Smith on enforcing market contracts
Smith did not exclude roles for government in his “Wealth of Nations” (Book V); roles, I suggest which far exceed the boundaries set for the state by those who have misused his legacy in their portrayal of him as a laissez faire zealot, which he was not. He never used the words laissez faire, nor did he support it as a general policy.
From his “Wealth of Nations” we can deduce how Adam Smith might have considered the situation described by Gianguido Piani that applies to interruptions in electricity through inadequate investment by private owners. For exactly the same reasons that Smith opposed monopolistic pricing and, interestingly, supported laws restricting lenders to only up to an official maximum of 5 per cent interest, he would have approached excess profits and inadequate investment in electricity in the same manner.
He would have favoured a policy of requiring electricity companies to fulfil their contracts with their customers, and being forced to do so by the courts. They enter into contracts to supply customers with electricity and interruptions in supply from inefficiencies in their services and outages caused by sub-optimal investment are breaches of contract. Smith would have favoured enforcement of those contracts by the State, including taxation of their profits and revenue.
Thus, when Piani writes: “As recently as last month in Sweden, power companies were made legally responsible for increasingly frequent service disruptions to force them to invest in grid modernization”, he reports a very Smithian stance on these matters.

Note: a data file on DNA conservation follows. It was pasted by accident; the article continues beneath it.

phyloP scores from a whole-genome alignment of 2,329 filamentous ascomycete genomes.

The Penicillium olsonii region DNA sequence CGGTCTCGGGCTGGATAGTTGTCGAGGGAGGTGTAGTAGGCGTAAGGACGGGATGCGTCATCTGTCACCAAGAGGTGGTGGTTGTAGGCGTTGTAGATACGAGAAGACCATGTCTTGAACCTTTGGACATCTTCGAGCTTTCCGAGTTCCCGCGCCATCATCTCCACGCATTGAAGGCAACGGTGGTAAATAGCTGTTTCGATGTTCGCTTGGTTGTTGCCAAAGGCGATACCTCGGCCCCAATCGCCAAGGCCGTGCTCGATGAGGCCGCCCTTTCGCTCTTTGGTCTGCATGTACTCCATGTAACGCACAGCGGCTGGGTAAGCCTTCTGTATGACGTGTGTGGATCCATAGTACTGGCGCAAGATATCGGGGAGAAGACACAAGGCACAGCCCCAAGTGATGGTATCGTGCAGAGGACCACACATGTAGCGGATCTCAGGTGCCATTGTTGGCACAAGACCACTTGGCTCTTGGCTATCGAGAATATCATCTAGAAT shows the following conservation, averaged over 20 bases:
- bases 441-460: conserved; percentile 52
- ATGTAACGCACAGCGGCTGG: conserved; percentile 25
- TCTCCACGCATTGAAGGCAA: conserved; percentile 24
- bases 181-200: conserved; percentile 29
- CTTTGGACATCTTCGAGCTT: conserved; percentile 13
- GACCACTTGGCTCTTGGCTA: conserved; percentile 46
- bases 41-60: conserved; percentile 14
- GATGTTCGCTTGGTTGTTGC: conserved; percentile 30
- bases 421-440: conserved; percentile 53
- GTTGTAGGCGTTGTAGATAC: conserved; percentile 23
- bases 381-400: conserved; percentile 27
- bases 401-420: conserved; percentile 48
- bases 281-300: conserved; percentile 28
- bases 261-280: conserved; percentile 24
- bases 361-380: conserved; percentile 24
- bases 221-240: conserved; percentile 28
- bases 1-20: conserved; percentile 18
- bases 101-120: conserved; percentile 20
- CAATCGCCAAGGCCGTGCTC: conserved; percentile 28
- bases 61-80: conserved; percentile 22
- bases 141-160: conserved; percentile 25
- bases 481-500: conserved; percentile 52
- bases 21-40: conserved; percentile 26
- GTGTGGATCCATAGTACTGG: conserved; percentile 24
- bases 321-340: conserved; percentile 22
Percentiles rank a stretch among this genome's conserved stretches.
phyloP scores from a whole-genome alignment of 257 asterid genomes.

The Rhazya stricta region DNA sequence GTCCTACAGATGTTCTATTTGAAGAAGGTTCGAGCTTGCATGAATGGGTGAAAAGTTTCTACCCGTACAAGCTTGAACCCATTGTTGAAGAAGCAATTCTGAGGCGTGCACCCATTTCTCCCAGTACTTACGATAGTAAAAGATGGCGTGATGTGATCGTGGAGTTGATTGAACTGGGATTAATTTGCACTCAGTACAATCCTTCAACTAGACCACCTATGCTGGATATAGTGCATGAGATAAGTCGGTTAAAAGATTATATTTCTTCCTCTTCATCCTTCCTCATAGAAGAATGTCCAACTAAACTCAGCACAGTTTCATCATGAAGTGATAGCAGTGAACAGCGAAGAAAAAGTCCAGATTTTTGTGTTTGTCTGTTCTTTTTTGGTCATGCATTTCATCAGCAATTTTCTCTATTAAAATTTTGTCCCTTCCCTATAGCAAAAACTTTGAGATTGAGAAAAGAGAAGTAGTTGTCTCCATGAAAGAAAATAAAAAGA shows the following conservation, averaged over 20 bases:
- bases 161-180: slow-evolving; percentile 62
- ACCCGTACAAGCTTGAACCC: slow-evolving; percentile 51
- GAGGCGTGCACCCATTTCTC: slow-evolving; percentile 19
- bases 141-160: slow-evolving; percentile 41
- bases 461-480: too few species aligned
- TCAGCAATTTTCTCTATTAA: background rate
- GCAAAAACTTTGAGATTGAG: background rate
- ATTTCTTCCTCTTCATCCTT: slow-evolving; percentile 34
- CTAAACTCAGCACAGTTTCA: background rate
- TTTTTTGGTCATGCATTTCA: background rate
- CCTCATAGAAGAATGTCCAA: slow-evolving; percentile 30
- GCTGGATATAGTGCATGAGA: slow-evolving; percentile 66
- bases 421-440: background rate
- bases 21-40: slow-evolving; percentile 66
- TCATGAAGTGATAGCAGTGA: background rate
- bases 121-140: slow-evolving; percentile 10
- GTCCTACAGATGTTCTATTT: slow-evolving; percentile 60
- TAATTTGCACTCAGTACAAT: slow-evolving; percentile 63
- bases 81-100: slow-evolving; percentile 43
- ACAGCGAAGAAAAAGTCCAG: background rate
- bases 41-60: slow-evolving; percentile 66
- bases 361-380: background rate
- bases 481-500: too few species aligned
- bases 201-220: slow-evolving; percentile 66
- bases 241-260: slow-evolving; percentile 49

When Piani also writes: “Adam Smith's often-abused metaphor of the baker and butcher, who benefit society by caring for their own wallets, does just not apply to power systems,” he misapplies his analogy (it does apply to power stations, too!) and he gets Smith’s point wrong.
The “butcher, the brewer and the baker”, like the electricity companies, offer contracts to their customers: “Give us the price we want for our products, and we will supply you with your dinner”. If, like the Russian electricity companies, they take the money and do not supply their products, they commit theft and should be liable for it. If food suppliers or electricity companies promise to supply customers with goods but do not deliver, leaving customers without their dinners and the means to cook them, they likewise commit fraudulent acts and should be liable for them.
Gianguido Piani's article is at MoscowTimes.com (issue 3176)